TBO and be­yond

Pilot - - PILOT -

In De­cem­ber’s Air­mail, cor­re­spon­dent Ed Len­nox, who says he looks af­ter a PA-28, ad­vo­cates ground run­ning for 0.1 on the Hobbs be­fore en­ter­ing the run­way to warm the en­gine oil. I am a mem­ber of a PA-28 group based at Toller­ton, and the Pi­lot Op­er­at­ing Hand­book and the Ly­coming man­ual are both quite spe­cific on this point: ‘En­gine is warm enough for take­off when the throt­tle can be opened with­out the en­gine fal­ter­ing’.

I imag­ine that best prac­tice will vary from one air­craft type to an­other, but un­less there is some ob­vi­ous rea­son to act dif­fer­ently, surely the POH and en­gine man­u­fac­turer are likely to be the best guide. Peter Ri­ley by email I run an EASA 145 main­te­nance fa­cil­ity in Ger­many and found the De­cem­ber let­ter on TBO in­ter­est­ing. En­gine TBO al­ways has been (and prob­a­bly al­ways will be) one of my ma­jor bug­bears. The en­gine man­u­fac­turer rec­om­mends over­haul at what­ever fly­ing hours (of­ten be­tween 1,600 and 2,400) and nor­mally twelve years. The pri­vate owner, un­less he/she does a great deal of fly­ing, will ob­vi­ously reach the twelve years long be­fore the fly­ing hour limit. If the air­craft is op­er­ated com­mer­cially these lim­its are com­pul­sory, but for the vast ma­jor­ity of GA air­craft op­er­a­tion be­yond these rec­om­men­da­tions is per­mit­ted via Euro­pean/ na­tional reg­u­la­tions.

All well and good — many of our cus­tomers do, in­deed, have en­gines which have ex­ceeded their TBO. I think, how­ever, that ‘if any­thing hap­pens’ (i.e. fail­ure of aged en­gine com­po­nents) there might be a li­a­bil­ity prob­lem. The guy sign­ing the air­craft off (Cer­ti­fy­ing Staff in our case) is as­sum­ing re­spon­si­bil­ity for the ser­vice­abil­ity of the parts/ com­po­nents/air­craft. On the en­gine, there is not re­ally much he/she can phys­i­cally check with­out strip­ping the en­gine. Some­times, rel­a­tively sim­ple tasks can cause hidden prob­lems for the fu­ture: e.g. a con rod bang­ing on the crank­case hous­ing on cylin­der re­moval can flaw the con rod, caus­ing a fa­tigue crack in the fu­ture (with­out wish­ing to be a scare­mon­ger...) Who knows what might have been done to your en­gine in the past twenty years, es­pe­cially with an in­com­plete or dubious his­tory?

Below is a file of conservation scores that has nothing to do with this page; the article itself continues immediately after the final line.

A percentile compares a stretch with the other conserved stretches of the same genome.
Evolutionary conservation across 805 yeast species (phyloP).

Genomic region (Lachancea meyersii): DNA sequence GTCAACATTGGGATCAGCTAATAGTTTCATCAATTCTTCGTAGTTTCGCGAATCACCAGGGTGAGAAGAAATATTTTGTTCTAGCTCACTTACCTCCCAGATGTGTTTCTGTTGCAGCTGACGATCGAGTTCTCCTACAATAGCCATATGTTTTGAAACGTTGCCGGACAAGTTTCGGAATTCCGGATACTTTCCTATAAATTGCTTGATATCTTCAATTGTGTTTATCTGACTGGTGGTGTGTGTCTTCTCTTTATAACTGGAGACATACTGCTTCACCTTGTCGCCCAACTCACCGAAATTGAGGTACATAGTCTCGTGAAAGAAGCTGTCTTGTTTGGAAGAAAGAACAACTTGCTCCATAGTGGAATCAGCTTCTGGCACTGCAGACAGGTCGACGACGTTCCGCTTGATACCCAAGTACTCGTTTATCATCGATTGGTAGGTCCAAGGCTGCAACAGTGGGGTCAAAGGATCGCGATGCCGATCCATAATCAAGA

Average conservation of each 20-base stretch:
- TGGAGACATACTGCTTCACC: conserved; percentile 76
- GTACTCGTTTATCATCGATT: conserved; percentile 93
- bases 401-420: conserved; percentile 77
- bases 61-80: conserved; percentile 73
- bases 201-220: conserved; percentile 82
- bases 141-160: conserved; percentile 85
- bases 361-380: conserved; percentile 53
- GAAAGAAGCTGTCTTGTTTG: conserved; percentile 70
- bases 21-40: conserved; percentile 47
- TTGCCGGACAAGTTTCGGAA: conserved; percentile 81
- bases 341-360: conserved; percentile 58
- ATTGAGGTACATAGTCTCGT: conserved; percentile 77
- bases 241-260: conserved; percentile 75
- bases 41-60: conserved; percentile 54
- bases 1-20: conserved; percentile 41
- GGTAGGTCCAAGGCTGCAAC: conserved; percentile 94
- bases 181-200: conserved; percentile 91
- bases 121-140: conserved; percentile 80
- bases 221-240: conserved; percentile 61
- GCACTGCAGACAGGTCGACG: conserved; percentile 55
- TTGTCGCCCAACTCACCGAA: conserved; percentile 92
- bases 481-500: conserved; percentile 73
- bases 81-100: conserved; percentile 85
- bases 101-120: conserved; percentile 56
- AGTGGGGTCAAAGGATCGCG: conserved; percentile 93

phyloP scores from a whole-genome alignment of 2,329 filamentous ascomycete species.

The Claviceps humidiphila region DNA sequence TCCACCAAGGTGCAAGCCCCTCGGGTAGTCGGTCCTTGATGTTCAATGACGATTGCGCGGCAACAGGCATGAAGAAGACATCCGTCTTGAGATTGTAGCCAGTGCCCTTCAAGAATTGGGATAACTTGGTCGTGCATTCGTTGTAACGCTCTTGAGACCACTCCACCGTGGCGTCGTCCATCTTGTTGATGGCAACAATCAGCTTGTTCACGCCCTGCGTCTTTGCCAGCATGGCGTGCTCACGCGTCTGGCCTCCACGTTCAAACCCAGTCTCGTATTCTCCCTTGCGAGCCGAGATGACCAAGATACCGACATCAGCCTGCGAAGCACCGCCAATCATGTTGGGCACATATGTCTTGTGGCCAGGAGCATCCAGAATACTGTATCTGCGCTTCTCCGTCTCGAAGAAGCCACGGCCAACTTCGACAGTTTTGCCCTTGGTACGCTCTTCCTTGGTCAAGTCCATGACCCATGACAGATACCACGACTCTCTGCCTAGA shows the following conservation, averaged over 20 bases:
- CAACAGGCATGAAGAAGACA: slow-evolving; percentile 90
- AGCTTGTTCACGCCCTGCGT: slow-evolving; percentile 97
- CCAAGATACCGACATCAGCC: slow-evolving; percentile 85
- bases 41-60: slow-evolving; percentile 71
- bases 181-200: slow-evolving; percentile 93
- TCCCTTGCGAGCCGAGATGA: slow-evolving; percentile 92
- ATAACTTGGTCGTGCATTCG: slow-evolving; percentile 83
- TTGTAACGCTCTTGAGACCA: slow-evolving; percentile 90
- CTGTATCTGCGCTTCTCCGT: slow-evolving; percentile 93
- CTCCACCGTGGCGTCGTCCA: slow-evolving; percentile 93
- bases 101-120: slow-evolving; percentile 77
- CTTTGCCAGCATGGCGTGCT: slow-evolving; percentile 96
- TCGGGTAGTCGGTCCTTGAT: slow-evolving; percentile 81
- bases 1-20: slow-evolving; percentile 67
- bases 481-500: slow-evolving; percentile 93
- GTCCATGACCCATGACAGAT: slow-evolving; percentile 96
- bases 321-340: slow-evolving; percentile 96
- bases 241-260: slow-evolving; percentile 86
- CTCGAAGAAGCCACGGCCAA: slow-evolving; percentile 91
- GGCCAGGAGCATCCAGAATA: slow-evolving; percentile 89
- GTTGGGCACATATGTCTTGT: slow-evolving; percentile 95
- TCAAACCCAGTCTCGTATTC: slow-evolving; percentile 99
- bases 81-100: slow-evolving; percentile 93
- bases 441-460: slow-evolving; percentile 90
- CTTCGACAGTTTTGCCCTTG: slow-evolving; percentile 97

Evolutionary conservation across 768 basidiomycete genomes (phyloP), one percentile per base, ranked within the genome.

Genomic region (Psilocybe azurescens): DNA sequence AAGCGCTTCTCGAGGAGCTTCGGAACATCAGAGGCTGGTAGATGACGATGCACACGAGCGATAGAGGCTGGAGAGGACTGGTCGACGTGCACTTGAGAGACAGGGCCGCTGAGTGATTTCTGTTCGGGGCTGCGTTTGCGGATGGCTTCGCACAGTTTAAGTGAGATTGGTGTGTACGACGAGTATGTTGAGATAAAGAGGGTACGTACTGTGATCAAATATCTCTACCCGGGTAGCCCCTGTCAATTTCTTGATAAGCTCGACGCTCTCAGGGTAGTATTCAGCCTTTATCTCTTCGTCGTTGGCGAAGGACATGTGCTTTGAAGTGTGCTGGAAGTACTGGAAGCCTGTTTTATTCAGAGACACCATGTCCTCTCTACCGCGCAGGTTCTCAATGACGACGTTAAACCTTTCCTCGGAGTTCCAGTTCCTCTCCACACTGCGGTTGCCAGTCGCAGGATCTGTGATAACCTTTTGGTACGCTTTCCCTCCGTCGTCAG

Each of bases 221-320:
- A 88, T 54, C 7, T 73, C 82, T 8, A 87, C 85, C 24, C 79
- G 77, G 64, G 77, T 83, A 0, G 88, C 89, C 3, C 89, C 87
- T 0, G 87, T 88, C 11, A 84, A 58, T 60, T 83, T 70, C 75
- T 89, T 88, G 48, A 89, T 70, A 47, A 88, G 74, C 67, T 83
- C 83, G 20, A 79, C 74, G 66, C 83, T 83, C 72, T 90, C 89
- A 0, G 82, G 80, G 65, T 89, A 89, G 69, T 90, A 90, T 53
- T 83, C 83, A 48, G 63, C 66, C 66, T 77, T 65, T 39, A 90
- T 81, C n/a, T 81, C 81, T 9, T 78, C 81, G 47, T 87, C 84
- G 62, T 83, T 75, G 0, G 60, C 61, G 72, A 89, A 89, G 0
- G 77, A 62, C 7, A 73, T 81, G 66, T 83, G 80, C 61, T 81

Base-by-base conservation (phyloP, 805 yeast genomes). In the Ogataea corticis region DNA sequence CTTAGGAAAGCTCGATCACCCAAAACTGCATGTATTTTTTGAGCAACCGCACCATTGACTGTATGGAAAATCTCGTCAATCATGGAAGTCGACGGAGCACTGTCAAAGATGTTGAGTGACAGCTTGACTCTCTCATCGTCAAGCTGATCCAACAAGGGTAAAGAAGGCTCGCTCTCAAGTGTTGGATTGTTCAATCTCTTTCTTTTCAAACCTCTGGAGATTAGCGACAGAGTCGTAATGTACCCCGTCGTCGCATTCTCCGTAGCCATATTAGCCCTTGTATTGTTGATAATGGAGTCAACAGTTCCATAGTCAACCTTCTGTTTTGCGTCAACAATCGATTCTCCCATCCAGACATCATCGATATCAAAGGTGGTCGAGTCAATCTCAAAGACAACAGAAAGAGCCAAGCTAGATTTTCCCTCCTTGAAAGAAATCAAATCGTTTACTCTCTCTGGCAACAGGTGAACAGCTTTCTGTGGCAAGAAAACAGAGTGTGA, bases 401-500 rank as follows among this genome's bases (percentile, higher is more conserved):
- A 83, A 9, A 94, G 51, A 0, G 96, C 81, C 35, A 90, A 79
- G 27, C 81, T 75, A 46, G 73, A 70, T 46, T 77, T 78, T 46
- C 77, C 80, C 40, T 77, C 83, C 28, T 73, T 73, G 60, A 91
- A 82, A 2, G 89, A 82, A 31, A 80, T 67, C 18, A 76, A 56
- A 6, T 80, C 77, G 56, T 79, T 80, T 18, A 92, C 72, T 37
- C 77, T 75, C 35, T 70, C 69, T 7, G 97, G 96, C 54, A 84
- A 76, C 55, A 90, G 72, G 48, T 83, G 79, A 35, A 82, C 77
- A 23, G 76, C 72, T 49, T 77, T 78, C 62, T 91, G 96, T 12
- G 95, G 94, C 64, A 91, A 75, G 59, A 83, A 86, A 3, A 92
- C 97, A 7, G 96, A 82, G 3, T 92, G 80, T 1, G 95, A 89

As men­tioned in the let­ter, cor­ro­sion/lack of use can be a prob­lem, es­pe­cially on the pre-roller tap­pet Ly­comings. The oil-ad­di­tive LW16702 should help to pro­tect the camshaft (on top of the en­gine). If, how­ever, the en­gine has not been op­er­ated for a cou­ple of months the oil will have dripped off and the cam lobe/tap­pet faces will be run­ning dry un­til fresh oil has cir­cu­lated. We mea­sure the valve lift reg­u­larly (and thus check for cam lobe wear) once the en­gine has reached twelve years. This is not an engi­neer­ing re­quire­ment but we have, this year, had two new cus­tomers re­quir­ing en­gine over­hauls on their first vis­its to us on low hours/high cal­en­dar life en­gines, due to worn cams.

The­o­ret­i­cally, if the camshaft has worn this could be picked up by a thor­ough ex­am­i­na­tion of the oil fil­ter, but that is not al­ways the case.

Talk­ing of oil, these en­gines (mostly air-cooled) have to deal with a vast range of ther­mal ex­pan­sion/con­trac­tion. The dif­fer­ent prop­er­ties of the var­i­ous dis­sim­i­lar me­tals used ne­ces­si­tate quite large clear­ances (com­pared to mod­ern liq­uid-cooled en­gines), so some wear is in­evitable. This is one of the var­i­ous rea­sons for fre­quent oil and fil­ter changes.

There are many con­sid­er­a­tions to op­er­at­ing be­yond TBO. I ap­pre­ci­ate the ‘never change a run­ning sys­tem’ point of view (es­pe­cially when look­ing at over­haul costs), but don’t think it should be taken too lightly. Colin Rus­sell by email

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